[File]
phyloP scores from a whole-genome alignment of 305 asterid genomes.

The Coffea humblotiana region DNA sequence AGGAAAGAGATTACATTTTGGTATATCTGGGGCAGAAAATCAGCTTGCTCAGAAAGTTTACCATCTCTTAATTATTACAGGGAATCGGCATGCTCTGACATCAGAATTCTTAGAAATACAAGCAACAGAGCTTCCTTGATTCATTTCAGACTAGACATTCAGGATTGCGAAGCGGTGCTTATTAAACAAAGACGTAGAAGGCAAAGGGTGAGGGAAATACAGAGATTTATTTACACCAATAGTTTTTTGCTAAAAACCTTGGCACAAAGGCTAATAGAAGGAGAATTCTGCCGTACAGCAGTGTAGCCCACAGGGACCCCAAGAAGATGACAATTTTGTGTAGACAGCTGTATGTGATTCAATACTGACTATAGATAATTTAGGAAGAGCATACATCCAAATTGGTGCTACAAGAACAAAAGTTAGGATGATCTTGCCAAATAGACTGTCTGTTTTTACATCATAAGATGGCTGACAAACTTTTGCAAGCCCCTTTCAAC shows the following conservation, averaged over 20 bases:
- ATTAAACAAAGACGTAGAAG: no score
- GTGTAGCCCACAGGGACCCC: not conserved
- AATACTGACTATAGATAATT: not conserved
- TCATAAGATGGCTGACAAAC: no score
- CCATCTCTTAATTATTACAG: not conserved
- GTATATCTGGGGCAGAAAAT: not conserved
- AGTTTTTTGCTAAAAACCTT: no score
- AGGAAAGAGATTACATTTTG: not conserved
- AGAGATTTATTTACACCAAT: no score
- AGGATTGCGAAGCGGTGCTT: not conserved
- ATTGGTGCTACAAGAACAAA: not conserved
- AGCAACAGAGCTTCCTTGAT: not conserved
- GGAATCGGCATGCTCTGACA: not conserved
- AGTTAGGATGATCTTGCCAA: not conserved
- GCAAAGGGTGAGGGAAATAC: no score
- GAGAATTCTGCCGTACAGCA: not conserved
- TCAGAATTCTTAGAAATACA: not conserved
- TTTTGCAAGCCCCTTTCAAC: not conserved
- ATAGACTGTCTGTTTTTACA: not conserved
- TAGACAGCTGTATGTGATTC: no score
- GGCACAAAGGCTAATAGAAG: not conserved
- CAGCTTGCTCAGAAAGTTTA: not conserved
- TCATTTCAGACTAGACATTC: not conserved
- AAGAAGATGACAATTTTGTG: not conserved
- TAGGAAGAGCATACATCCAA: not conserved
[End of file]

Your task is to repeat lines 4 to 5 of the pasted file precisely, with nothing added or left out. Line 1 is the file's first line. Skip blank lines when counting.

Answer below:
- GTGTAGCCCACAGGGACCCC: not conserved
- AATACTGACTATAGATAATT: not conserved